Feb 13 2019
FierceBiotech featured Auris in an article about Johnson & Johnson's $3.4 billion all-cash agreement to acquire Auris Health. Auris could receive up to $2.35 billion in additional payments by hitting certain milestones. FierceBiotech previously named Auris among their "Fierce 15" in medtech in 2017.
The article discusses how J&J's acquisition of Auris via its Ethicon division will help expand the Monarch Platform into other interventions. Auris's initial focus is on diagnostic and therapeutic bronchoscopy procedures, and they have previously worked with Ethicon subsidiary NeuWave to add microwave ablation to the end of the Monarch's bronchoscope. This would enable physicians to detect and treat lung cancer in a single procedure.
J&J's previous partnerships and acquisitions have their commitment to advancing the robotic surgery industry. J&J has partnered with Verily to create Verb Surgical, developing a general robotic surgery platform. They also acquired Orthotaxy to assist in development of a robotic-assisted orthopedic surgery platform.
J&J's worldwide chairman of medical devices, Ashley McEvoy, said of the Auris acquisition: "In this new era of healthcare, we're aiming to simplify surgery, drive efficiency, reduce complications and improve outcomes for patients, ultimately making surgery safer.
"We believe the combination of best-in-class robotics, advanced instrumentation and unparalleled end-to-end connectivity will make a meaningful difference in patient outcomes."
Auris CEO, robotic surgery pioneer Dr. Fred Moll, also looks forward to the partnership with J&J, saying "We look forward to continuing to shape the future of intervention with the added expertise and resources of the world's largest healthcare organization." Dr. Moll will join J&J after the deal closes, which is expected to happen by early July.Read the Full Article on FierceBiotech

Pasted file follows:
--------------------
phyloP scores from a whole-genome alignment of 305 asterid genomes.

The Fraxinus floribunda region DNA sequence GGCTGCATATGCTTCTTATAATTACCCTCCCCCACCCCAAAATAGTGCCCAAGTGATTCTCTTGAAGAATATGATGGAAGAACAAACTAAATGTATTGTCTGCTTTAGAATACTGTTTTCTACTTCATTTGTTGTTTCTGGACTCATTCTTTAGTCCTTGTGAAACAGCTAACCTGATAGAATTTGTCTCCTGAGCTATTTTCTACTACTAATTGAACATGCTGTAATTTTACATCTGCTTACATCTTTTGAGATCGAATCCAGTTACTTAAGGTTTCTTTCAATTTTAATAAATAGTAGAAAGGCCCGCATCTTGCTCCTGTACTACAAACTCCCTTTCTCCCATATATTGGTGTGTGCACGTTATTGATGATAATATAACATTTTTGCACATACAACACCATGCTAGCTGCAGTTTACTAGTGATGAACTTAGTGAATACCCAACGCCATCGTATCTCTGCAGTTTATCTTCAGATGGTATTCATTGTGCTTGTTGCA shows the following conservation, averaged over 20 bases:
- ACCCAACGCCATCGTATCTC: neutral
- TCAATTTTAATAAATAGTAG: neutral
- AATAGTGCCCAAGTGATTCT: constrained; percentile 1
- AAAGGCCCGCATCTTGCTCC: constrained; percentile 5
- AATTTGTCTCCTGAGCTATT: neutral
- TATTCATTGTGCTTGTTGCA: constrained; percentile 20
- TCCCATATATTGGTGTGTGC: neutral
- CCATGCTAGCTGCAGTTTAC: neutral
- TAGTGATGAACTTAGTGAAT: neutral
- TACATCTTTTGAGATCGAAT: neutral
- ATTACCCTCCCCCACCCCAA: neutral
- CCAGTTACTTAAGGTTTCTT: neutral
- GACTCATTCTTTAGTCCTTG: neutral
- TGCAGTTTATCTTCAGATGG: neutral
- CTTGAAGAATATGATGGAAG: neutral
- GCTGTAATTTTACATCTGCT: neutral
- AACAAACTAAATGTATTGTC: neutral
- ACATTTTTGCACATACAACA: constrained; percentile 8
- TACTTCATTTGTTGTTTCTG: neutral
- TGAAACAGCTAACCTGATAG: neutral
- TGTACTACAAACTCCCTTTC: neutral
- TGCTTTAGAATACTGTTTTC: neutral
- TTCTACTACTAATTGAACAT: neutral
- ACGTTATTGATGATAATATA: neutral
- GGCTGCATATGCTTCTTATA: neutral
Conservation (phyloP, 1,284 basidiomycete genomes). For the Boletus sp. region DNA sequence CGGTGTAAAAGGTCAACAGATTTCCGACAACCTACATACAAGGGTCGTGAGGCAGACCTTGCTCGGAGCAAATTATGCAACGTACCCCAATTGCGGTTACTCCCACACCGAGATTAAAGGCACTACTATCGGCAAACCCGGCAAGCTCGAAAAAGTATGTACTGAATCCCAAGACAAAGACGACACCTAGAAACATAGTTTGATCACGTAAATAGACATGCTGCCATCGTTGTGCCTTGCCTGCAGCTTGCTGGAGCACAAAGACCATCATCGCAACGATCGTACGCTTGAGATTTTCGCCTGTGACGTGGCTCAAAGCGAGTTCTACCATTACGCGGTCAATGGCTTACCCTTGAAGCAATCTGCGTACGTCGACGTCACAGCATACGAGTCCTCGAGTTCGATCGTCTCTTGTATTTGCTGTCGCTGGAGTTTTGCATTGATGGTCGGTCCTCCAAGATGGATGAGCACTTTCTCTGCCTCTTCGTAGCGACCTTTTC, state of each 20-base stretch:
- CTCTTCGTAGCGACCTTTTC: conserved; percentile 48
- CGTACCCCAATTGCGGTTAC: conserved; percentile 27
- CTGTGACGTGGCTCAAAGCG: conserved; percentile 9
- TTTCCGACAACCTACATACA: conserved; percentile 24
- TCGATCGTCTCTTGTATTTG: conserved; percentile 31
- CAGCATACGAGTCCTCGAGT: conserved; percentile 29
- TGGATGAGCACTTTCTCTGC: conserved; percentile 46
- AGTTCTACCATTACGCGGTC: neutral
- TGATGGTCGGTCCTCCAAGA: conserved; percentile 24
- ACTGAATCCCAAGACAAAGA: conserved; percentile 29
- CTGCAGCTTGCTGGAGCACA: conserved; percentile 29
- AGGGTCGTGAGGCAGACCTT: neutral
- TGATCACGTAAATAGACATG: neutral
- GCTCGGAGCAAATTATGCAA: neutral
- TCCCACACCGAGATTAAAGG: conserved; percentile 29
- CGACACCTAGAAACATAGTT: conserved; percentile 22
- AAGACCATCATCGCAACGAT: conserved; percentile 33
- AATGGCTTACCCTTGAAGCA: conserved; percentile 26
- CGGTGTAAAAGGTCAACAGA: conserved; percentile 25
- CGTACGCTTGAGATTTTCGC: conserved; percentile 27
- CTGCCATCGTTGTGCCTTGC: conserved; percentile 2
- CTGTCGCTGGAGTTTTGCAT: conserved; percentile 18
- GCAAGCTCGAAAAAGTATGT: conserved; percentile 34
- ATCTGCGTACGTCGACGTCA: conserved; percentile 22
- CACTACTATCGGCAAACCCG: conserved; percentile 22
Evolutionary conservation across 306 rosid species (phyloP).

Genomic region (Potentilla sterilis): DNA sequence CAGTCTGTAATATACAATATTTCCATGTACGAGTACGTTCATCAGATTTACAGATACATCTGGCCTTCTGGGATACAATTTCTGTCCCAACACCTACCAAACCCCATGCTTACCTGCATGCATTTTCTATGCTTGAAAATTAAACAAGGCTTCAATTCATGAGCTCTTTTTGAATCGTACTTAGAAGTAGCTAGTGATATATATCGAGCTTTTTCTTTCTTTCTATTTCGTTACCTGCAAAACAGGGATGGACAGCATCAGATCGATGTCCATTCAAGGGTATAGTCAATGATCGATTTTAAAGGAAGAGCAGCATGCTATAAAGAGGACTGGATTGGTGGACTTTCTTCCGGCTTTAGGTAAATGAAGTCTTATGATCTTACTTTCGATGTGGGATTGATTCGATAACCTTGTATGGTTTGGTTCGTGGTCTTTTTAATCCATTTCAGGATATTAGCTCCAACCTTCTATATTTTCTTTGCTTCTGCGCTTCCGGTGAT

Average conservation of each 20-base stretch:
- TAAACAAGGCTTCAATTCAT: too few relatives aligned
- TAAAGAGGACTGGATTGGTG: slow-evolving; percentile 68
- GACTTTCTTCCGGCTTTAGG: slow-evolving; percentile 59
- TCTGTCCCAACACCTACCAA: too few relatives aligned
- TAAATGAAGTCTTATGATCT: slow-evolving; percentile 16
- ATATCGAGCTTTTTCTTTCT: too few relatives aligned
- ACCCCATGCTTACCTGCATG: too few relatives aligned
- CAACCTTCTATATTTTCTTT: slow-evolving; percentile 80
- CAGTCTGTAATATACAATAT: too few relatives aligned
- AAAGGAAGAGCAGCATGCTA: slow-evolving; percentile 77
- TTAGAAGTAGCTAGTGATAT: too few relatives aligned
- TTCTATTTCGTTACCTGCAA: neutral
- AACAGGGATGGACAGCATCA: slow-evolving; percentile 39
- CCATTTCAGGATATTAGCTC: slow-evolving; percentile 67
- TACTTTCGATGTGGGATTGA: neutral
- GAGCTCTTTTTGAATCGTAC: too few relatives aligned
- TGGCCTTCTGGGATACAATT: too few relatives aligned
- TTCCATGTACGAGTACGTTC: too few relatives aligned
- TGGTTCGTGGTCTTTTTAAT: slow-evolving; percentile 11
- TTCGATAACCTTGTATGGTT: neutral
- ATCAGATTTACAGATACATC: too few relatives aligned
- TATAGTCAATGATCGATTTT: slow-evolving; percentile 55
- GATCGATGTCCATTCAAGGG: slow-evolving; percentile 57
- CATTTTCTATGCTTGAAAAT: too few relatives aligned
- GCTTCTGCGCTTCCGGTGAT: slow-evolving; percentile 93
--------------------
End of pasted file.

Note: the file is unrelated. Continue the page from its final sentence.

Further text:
Complications from bronchoscopy are rare and most often minor, but if they occur, may include breathing difficulty, vocal cord spasm, hoarseness, slight fever, vomiting, dizziness, bronchial spasm, infection, low blood oxygen, bleeding from biopsied site, or an allergic reaction to medications. Only rarely do patients experience other more serious complications (for example, collapsed lung, respiratory failure, heart attack and/or cardiac arrhythmia).
Adverse effects from both Mini-PCNL and Ureteroscopy include pain, urinary tract infection, fever, hematuria (presence of blood in urine), exposure to low levels of radiation, retained or residual stones.
Adverse effects from ureteroscopy may include pain, perforation or injury to the ureter, resulting in extravasation of fluid and urine (urinoma), stricture of the ureter with risk of subsequent obstruction (hydronephrosis needing further repair), rare avulsion of the ureter, urinary blood clots, residual stones.
PCNL access may result in minor and major adverse effects. Minor effects include fever and nephrostomy leak. Major adverse effects may include injuries to pleura, liver, spleen, large vessels with related bleeding, gallbladder, duodenum, jejunum, colon with related cutaneous fistula, fever, pain, ileus, elevated counts.
Major adverse effects related to stone removal may include infection and urosepsis, intravascular fluid overload, extravasation of fluid, and post percutaneous nephrolithotomy bleeding.